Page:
1. And he spake a parable unto them to this end, that men ought always to pray, and not to faint;
[And not to faint.] The discourse is continued still; and this parable hath its connexion with chapter 17, concerning Christ's coming to avenge himself upon Jerusalem; which if we keep our eye upon, it may help us to an easier understanding of some more obscure passages that occur in the application of this parable. And to this doth the expression not to faint, seem to have relation; viz. that they might not suffer their hopes and courage to languish and droop, upon the prospect of some afflictions they were likely to grapple with, but that they would give themselves to continual prayer.
2. Saying, There was in a city a judge, which feared not God, neither regarded man:
[There was a certain judge, &c.] If the scene of this parabolical history must be supposed to have been amongst the Jews, then there would some questions arise upon it: 1. Whether this judge were any way distinguished from an elder or presbyter: for the doctors are forced to such a distinction from those words in Deuteronomy 21:2, thy elders and thy judges: if a judge, be the same with an elder, which the Babylonian Sotah approve of, then might it be inquired, whether it was lawful for one elder to sit in judgment; which the Sanhedrim deny. But I let these things pass.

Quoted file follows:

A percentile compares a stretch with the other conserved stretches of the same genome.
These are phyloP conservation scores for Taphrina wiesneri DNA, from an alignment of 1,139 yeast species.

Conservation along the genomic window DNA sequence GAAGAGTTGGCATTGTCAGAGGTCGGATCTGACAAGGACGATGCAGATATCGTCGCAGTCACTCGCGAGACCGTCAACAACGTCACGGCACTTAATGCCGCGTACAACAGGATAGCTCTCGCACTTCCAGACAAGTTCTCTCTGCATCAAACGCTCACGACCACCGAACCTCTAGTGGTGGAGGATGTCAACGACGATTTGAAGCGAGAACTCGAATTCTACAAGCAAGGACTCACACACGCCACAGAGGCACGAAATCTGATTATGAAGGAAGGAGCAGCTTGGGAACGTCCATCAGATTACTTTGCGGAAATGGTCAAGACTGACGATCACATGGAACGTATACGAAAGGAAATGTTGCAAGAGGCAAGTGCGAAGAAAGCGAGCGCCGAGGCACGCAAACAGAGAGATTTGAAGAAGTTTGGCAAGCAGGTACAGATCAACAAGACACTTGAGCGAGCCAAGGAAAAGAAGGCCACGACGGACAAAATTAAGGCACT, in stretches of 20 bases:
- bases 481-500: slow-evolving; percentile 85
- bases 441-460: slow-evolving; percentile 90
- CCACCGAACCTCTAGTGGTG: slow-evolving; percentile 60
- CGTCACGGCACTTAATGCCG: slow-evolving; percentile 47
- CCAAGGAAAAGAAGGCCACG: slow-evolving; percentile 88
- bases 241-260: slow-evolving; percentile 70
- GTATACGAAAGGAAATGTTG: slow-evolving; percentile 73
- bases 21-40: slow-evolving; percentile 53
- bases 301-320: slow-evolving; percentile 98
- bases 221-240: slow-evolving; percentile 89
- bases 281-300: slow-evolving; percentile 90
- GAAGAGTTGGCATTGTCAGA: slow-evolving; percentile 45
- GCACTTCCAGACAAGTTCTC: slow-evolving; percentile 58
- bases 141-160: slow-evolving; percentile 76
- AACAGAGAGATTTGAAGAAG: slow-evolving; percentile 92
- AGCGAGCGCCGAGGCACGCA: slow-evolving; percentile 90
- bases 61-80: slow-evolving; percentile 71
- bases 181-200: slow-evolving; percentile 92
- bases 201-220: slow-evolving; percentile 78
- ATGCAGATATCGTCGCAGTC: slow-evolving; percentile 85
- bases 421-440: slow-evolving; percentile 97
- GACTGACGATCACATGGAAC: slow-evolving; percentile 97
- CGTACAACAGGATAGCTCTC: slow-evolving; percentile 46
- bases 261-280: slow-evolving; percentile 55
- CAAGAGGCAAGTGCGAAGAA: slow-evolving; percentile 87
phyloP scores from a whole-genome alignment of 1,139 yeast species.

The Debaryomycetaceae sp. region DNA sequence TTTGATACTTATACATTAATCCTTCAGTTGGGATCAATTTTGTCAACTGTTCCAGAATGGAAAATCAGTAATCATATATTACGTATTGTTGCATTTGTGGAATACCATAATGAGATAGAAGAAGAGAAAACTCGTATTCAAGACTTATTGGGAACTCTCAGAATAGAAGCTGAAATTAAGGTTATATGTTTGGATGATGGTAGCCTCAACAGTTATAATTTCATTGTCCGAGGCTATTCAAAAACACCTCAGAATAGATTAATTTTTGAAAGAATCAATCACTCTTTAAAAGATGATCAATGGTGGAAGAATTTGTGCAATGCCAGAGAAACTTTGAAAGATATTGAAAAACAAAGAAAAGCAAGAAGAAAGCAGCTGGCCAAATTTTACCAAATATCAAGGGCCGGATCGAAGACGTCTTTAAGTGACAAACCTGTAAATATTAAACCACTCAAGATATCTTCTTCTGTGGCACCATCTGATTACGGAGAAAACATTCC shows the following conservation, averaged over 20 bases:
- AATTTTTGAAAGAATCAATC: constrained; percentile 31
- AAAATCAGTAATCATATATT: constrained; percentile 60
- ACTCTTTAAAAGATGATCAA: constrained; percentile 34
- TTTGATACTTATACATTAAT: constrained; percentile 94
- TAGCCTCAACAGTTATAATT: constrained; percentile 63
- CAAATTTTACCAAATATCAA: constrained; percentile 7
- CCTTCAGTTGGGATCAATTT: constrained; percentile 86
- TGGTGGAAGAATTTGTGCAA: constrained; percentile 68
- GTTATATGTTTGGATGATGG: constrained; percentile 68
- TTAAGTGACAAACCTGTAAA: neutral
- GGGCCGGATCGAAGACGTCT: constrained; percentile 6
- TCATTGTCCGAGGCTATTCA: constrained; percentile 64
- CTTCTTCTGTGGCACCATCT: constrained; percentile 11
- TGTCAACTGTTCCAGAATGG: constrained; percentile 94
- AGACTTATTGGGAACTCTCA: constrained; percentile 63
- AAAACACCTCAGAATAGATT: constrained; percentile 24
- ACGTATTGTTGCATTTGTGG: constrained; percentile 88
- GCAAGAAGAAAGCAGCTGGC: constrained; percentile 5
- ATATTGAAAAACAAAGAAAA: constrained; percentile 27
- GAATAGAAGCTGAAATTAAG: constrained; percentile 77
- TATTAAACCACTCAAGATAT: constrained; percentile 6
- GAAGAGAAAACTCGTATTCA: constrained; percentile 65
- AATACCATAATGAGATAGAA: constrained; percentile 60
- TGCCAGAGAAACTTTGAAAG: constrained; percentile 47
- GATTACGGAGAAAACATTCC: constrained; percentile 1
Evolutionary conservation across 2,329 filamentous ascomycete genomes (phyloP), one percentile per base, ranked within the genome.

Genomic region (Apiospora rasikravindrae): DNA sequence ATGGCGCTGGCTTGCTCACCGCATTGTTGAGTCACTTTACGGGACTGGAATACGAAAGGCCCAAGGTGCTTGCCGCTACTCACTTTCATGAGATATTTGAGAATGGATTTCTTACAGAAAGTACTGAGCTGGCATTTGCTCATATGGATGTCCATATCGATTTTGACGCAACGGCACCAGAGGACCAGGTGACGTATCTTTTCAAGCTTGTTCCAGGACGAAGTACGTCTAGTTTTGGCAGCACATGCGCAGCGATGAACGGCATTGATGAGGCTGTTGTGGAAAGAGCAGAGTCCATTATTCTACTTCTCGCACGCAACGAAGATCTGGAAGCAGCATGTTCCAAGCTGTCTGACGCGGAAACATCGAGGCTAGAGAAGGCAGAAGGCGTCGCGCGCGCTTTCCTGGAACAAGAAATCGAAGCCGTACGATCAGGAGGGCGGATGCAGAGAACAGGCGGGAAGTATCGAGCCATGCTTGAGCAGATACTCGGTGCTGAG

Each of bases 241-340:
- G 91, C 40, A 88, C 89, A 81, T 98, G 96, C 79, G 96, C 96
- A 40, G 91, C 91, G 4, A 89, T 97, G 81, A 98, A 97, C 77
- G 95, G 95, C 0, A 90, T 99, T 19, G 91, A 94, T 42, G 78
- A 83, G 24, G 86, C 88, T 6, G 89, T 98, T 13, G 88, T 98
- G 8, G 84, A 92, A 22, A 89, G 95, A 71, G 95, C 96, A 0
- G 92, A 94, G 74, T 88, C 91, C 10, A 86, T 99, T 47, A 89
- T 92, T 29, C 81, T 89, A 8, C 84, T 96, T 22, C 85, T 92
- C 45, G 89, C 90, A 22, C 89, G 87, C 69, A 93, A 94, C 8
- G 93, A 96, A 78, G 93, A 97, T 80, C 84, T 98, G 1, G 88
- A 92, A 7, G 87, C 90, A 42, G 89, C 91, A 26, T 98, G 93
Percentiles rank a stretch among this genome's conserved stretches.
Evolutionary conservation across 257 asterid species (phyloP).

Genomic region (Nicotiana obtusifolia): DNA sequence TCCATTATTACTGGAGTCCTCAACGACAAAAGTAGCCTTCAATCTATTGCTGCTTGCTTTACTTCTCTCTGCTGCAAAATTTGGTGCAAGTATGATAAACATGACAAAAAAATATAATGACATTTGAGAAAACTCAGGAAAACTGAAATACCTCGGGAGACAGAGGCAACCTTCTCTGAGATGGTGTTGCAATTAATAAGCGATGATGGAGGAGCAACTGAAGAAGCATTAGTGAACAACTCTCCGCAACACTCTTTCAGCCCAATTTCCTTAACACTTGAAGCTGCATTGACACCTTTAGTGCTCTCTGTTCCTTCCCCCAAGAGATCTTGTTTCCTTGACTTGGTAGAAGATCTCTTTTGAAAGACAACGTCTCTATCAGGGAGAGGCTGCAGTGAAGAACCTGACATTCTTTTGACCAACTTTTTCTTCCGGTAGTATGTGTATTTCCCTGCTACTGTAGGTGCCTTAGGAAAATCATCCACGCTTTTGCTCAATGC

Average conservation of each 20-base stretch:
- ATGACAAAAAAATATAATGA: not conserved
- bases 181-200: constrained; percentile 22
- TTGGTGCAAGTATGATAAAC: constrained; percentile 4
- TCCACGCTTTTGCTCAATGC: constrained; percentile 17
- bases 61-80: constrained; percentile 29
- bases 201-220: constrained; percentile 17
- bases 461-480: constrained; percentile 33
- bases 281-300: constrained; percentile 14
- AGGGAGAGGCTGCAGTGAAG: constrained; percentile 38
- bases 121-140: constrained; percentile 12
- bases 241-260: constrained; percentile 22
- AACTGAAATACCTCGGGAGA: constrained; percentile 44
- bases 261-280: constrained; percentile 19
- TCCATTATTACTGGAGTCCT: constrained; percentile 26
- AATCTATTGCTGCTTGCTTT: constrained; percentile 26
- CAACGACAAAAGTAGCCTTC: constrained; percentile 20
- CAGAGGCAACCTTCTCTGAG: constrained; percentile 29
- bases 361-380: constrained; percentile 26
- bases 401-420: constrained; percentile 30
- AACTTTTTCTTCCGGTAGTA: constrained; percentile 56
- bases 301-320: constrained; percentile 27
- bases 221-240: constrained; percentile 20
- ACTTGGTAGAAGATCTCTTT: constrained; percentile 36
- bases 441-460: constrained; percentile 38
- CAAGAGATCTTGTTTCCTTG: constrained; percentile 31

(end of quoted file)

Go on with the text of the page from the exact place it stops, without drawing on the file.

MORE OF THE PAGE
The parable propounded is of that rank or order that commonly amongst the Jews is argued from the less to the greater: "If that judge, the wickedest of men, being overcome by the endless importunity of the widow, judged her cause, will not a just, merciful, and good God appear for his own much more, who continually solicit him?"
[Who feared not God, &c.] How widely distant is this wretch from the character of a just judge! "Although in the triumviral court all things are not expected there which are requisite in the Sanhedrim, yet is it necessary, that in every one of that court there should be this sevenfold qualification; prudence, gentleness, piety, hatred of mammon, love of truth, that they be beloved themselves, and of good report."
7. And shall not God avenge his own elect, which cry day and night unto him, though he bear long with them?
[Though he bear long with them.] So 2 Peter 3:9, is longsuffering to us-ward. In both places the discourse is concerning the destruction of Jerusalem, and the times immediately preceding it; in which the Lord exercised infinite patience towards his elect. For in that slippery and unsteady state of theirs, when apostasy prevailed beyond measure, and it was a hard thing to abandon Judaism, people were very difficultly gained over to the faith, and as difficultly retained in it, when they had once embraced it. And yet, after all this longsuffering and patience, shall he find faith on earth?